UK Health Secretary Matt Hancock admitted the government made mistakes in how it handled the coronavirus pandemic.
In a testy interview on Good Morning Britain, Mr Hancock appeared to acknowledge the government underestimated the threat Covid-19 posed to the UK after the outbreak in Wuhan in early 2020.
Mr Hancock was shown a clip of a speech he made in the House of Commons in January when he said the threat to British citizens from the coronavirus was low.
He said there were errors in the quarantine arrangements for new arrivals and people at care homes and funerals but dodged host Piers Morgan's question on whether he would resign.
"We’ve made mistakes. Absolutely," Mr Hancock said, appearing on the programme for the first time in six months after government-imposed boycott was lifted.
“I’ll give you one – when we first put out the guidance for funerals, it was interpreted as being so tight that your spouse couldn’t go to the funeral of somebody who died of coronavirus. That was wrong and we've changed it.”
He was repeatedly asked why the UK kept its borders open while countries such as Taiwan and New Zealand, which have suppressed the virus, closed their borders to non-citizens.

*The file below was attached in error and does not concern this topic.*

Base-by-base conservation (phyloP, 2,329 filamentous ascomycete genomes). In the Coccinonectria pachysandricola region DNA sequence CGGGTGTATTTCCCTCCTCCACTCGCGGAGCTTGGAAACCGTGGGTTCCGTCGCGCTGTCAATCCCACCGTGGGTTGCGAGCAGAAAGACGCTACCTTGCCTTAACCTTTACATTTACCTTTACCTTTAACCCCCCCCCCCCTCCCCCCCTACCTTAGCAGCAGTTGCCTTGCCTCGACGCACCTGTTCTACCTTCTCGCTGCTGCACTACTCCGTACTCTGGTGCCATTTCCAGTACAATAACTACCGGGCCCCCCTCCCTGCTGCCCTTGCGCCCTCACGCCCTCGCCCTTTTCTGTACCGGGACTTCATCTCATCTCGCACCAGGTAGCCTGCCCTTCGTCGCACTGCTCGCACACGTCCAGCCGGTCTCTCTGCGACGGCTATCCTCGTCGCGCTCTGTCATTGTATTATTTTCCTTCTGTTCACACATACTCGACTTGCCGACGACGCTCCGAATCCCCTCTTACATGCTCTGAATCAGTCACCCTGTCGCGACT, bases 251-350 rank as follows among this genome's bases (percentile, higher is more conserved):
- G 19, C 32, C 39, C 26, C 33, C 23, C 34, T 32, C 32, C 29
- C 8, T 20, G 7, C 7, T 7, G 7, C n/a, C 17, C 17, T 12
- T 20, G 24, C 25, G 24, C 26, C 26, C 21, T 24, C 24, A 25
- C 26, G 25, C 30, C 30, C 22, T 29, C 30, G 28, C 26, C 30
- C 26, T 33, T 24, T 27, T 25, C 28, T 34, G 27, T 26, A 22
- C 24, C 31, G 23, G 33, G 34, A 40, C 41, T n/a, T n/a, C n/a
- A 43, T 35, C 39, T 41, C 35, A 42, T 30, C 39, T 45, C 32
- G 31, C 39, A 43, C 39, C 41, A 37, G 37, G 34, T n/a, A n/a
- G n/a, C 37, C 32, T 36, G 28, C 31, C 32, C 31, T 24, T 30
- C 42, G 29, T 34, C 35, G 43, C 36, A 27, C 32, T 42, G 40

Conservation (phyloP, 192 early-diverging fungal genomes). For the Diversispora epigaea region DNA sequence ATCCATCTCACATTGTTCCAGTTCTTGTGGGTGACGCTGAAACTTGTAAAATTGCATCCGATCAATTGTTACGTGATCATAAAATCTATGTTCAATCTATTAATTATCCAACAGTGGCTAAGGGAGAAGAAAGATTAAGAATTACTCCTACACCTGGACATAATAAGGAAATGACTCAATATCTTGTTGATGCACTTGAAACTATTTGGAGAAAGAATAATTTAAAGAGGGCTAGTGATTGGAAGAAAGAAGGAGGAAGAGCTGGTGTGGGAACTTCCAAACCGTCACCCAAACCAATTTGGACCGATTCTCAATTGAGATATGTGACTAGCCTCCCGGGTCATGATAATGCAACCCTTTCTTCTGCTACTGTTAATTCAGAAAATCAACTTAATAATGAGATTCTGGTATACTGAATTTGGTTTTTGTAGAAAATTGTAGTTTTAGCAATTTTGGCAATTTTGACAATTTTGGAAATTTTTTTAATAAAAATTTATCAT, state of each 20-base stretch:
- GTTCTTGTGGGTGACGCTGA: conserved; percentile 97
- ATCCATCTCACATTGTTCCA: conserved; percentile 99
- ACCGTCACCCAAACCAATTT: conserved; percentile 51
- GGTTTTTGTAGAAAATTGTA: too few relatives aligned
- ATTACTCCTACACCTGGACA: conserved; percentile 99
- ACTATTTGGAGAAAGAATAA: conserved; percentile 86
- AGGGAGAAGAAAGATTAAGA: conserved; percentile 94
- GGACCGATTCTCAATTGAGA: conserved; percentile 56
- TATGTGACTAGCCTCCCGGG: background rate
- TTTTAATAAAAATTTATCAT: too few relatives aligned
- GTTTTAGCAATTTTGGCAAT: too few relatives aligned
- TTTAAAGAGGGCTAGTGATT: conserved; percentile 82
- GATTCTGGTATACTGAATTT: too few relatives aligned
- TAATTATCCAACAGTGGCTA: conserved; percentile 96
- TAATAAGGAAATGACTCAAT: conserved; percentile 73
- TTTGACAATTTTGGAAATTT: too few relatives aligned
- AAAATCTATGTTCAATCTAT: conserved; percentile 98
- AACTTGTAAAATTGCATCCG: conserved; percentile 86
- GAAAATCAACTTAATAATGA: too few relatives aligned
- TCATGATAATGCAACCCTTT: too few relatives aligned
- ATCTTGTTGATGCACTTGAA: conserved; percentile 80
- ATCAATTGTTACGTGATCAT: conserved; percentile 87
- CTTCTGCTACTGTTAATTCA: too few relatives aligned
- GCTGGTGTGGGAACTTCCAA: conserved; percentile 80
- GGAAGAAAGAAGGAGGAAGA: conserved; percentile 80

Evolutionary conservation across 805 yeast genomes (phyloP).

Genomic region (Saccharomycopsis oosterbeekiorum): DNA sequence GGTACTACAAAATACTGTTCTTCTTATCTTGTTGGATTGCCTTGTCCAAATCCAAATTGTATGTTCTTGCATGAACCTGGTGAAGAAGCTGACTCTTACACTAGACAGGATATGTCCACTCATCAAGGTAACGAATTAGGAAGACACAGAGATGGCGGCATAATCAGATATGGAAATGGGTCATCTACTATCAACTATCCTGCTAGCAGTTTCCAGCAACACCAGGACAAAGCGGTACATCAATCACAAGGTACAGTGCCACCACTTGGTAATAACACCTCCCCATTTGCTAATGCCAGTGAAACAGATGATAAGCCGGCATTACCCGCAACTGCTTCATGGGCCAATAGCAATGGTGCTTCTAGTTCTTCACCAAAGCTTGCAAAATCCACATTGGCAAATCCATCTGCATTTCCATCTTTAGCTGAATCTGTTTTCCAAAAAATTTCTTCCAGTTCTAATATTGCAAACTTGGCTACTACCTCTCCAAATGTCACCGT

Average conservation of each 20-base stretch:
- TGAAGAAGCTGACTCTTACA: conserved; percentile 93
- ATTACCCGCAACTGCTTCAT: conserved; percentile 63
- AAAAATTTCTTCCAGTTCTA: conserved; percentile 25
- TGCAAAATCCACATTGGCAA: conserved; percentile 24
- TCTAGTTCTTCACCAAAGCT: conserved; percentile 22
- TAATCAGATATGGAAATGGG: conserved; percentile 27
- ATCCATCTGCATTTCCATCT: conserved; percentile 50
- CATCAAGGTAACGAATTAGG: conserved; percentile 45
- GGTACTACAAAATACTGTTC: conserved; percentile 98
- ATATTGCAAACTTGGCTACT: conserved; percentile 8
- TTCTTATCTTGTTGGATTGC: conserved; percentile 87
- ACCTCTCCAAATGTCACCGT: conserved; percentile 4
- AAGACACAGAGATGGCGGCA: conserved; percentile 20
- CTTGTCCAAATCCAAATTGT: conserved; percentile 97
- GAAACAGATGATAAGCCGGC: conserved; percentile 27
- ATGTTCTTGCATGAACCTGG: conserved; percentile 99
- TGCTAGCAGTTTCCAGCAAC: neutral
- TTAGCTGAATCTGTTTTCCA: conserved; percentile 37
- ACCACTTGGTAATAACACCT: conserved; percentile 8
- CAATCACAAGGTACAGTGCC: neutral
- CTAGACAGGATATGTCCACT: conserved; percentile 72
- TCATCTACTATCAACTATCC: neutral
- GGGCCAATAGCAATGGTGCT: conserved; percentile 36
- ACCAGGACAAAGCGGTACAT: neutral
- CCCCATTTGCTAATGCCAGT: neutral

“One of the problems with the disease is that we only learnt about halfway through spring that the disease passes through asymptomatically. Previous coronaviruses only pass on when people have symptoms," Mr Hancock said.
“We need to be careful because every single person could be passing it on even if they don’t have symptoms.”
Mr Hancock said the government moved to tighten rules for care homes, where thousands of Britons died from coronavirus, after discovering the disease could be transmitted by people who did not show symptoms.
“My heart goes out to people in this situation,” he said.
Earlier, the health secretary struggled to defend Downing Street's Covid rules after Boris Johnson was forced into self-isolation.
A photo taken after a meeting between Mr Johnson and an MP who later tested positive for coronavirus appears to show the pair not standing two metres apart.
Asked why no masks were worn in the meeting, Mr Hancock said they were not required at Downing Street despite the risk to the functioning of government.
He said: “I’ve absolutely no doubt the prime minister will be able to drive the agenda forward and communicate with the public in the way that he does normally but just differently because it will be by video conference and not face to face because he’s self-isolating.”
The news comes on the same day the government announced two new "mega labs" to boost daily testing capacity to one million.